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There are TV shows that show martial art masters paralyze a person by hitting them on certain points. Personally, I thought this was cool and did a little digging. I want to know, is there a style of martial arts that does this through pressure points, and not just through brute force? Thanks!

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    Not really. martialarts.stackexchange.com/a/7754/1780 has some good resources for knocking someone out, though. And, of course, any technique that targets the vertebrae can cause paralysis, but it's really not reversible. Commented Dec 7, 2022 at 19:41

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The short answer is: no.

The longer answer follows.

First, as Macaco Branco mentioned in the comments, please see my explanation (debunking) of pressure points here:

How do you knock someone out using pressure points?

Now as for paralysis, that's a different subject. Paralysis is caused by the signals from the brain not reaching the muscles. The only way that happens is by damaging the nervous system somewhere along the way.

Some pressure points are located close to a nerve complex. Nerves are pretty much everywhere in the body, so your chances of hitting one are pretty good. But pressure point theory doesn't actually deal with nerves. If you're hitting a nerve while targeting a pressure point, it's by accident.

You can attack the nerves specifically. Nothing wrong with that. In fact, Leopard style kung-fu actually makes it a point (no pun intended) to attack the nerves.

But will attacking a nerve actually cause paralysis? No. It would be extremely rare and nothing you could rely on as a method of self-defense. Most of the times a nerve is damaged, it's only going affect sensation. Part of your body will feel numb, some time after the initial electric shock feeling and pain subsides. And it might take weeks to regain that sensation, as the nervous system intelligently routes signals around the damage.

But losing motor control of a limb (paralysis) is very rare. Attacking a nerve on a limb can cause numbness and pain for a while, during which time they can still move their limb, but it might feel awkward and painful to them. Then they might simply decide not to use that limb, which accomplishes your goal even if it's not actually paralysis.

Severing a nerve is really hard, too. For the most part, hitting a nerve means damaging it temporarily, not actually destroying it. And motor function still works even if it's damaged.

If you really wanted to paralyze someone, you would attack the spine. But the bones of the spine have evolved to that particular shape for a reason. It's actually quite difficult to strike the spine, break it, and damage the spinal cord itself. It's possible, but usually not with bare hands or feet alone. And if someone is able to move and avoid your attacks, that makes it even more unlikely that you're going to be able to cause paralysis that way. Once again, this is an unreliable method of self-defense.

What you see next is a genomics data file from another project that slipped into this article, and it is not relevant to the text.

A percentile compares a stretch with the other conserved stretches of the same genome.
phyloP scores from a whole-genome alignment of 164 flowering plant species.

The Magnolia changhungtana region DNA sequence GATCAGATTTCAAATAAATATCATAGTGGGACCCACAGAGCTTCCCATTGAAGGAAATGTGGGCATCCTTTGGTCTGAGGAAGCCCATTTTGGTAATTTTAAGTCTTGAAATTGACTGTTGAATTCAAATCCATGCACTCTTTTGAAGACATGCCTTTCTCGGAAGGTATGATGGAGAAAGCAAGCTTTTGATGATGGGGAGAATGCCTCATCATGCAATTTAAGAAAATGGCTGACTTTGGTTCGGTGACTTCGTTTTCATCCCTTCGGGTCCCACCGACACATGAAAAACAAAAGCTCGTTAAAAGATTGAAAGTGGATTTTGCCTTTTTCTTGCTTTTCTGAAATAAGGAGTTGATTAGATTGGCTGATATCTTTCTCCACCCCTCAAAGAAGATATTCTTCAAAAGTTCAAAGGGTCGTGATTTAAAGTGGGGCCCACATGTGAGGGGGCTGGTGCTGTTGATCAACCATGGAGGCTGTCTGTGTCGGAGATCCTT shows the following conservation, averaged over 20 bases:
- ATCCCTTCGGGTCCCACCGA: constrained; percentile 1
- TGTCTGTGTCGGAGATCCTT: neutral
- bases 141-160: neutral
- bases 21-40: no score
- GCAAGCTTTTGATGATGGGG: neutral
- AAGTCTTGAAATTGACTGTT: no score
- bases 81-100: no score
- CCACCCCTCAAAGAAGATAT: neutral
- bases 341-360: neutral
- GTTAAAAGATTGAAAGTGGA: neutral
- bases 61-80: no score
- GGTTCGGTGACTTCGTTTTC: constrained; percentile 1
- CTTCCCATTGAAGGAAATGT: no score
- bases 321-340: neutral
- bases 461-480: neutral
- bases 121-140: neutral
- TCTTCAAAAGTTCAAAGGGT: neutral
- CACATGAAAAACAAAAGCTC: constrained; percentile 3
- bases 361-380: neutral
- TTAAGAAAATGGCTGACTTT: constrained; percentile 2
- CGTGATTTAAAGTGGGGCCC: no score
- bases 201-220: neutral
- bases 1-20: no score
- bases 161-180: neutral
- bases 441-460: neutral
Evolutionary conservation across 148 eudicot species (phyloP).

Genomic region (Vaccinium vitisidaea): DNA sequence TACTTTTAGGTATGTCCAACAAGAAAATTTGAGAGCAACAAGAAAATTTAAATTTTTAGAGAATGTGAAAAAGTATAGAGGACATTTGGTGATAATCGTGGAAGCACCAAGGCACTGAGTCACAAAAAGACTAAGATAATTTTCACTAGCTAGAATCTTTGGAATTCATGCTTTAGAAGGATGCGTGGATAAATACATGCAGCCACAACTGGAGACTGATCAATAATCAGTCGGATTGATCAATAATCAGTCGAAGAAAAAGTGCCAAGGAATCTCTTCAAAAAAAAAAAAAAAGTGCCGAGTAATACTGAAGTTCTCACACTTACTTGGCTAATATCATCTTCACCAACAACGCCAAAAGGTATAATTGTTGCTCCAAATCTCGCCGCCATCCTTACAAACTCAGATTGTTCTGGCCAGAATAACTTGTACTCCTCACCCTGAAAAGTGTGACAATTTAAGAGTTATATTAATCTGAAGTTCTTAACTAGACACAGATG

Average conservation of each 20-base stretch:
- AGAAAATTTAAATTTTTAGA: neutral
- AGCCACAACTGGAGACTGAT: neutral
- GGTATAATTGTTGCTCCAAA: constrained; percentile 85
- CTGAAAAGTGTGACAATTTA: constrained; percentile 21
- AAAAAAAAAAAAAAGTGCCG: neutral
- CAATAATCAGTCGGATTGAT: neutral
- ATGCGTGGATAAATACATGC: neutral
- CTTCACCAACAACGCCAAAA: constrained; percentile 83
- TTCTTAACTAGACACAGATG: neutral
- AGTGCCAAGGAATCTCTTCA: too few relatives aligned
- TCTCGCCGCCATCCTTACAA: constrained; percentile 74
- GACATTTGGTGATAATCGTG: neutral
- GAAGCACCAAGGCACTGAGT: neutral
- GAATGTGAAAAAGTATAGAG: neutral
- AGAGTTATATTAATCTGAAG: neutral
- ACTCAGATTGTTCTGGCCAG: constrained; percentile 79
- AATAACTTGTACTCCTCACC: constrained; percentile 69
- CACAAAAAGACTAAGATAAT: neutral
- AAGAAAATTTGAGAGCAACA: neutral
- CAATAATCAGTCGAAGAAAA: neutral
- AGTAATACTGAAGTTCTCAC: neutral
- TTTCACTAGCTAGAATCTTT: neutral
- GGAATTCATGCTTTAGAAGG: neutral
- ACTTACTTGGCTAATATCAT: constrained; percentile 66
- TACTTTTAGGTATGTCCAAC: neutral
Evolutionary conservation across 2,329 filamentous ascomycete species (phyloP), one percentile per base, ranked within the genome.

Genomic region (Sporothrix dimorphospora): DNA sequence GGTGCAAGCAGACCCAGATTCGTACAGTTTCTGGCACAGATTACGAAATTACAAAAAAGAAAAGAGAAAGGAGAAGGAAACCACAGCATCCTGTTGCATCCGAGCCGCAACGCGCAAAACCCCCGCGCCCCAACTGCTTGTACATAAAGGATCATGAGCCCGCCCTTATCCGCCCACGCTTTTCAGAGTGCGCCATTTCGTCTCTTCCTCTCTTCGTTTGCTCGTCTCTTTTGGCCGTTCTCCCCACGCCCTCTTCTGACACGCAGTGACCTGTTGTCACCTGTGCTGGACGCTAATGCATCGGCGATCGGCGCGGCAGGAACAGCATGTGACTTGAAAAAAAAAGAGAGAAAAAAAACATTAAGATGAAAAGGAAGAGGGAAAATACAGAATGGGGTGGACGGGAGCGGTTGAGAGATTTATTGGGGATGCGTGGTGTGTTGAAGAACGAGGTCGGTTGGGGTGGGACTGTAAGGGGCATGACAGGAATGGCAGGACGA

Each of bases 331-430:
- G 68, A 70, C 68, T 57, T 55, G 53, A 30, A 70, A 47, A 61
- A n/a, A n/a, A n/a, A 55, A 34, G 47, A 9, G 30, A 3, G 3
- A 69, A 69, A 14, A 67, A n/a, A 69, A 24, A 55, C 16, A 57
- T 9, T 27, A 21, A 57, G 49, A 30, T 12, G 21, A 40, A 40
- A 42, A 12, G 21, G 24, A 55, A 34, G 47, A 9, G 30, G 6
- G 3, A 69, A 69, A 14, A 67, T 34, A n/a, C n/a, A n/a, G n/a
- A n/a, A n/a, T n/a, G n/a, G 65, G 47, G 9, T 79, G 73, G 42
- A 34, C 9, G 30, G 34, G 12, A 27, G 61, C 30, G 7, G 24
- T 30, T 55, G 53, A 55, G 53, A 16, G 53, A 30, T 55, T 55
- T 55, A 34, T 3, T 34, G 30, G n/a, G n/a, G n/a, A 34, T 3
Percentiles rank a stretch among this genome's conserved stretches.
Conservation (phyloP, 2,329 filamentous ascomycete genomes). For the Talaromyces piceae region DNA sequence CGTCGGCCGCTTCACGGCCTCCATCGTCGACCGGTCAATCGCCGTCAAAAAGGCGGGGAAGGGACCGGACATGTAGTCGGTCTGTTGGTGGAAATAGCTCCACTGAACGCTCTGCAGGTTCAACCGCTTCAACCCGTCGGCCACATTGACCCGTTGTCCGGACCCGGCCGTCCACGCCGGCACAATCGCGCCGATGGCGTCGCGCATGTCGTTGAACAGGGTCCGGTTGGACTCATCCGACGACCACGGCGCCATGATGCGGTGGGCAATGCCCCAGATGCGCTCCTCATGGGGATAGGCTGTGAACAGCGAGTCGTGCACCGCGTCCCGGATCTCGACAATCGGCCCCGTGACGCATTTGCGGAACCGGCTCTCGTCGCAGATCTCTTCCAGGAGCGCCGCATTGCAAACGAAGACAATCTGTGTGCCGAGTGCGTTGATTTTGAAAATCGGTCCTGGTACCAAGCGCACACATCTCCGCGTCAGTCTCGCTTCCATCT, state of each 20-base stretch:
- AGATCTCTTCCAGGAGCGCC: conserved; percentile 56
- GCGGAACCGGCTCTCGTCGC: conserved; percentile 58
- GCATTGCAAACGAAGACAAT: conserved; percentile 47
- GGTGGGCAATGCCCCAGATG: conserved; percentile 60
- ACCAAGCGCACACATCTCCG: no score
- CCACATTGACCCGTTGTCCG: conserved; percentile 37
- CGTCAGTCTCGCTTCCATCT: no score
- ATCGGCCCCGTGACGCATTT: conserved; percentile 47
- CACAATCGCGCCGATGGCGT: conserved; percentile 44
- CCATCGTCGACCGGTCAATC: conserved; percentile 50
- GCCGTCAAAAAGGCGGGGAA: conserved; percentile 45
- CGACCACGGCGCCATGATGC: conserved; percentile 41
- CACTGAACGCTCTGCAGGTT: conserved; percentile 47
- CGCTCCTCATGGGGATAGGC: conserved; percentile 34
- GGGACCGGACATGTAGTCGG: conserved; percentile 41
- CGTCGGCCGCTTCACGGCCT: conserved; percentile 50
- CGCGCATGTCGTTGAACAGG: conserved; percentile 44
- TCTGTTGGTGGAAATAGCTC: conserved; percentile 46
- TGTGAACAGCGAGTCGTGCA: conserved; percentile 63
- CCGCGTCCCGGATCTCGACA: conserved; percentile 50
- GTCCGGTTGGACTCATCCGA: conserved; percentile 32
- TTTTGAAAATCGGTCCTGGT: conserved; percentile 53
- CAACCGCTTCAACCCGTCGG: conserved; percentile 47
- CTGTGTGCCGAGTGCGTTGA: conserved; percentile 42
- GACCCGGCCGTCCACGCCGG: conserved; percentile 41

So no, there's not much truth to the way this is portrayed in movies and on TV, such as the new "Cobra Kai" series. In Cobra Kai, you see Daniel temporarily paralyze the arm of someone using a crane's neck fist strike to attack the underside of the arm. It would merely make the arm feel a painful shock and then sustained pain and numbness. Your opponent would still be able to use their arm, but they wouldn't want to because everything would feel painful - like prickly, painful needles everywhere. And it would require a decent amount of force to attack those nerves in order to have this kind of effect. You don't get it with a light touch.

Like I said, this is a valid thing in martial arts, attacking nerves. Some martial arts may say it's a pressure point strike, but they're really just using the location of the pressure point as a way of describing where to hit. Most of the time, you actually don't need to hit a specific point, because the nerves go all along the underside and inside parts of the arms and legs. But there are places which maybe give you the biggest response. There's nothing mystical going on in that case. It's just where the nerves are most accessible (easiest to hit).

Hope that helps.

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  • Also worth noting that the Japanese word for these points kyusho is better translated as 'tender spot' than pressure point.
    – Huw Evans
    Commented Dec 13, 2022 at 12:49
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    @HuwEvans Yeah, there's a good amount of confusion even within the higher ranked martial arts people about what a pressure point actually is. To some it's a weak spot (which can also mean structurally weak, like the back of the knee). To others it's a nerve tender spot. Still others look at them as points along the acupuncture meridian which can be manipulated to affect the flow of qi in the body. The latter is where the point locations and names come from. But in martial arts, the acupuncture theory may or not matter. Just depends on what the martial art is using that point for. Commented Dec 13, 2022 at 17:55

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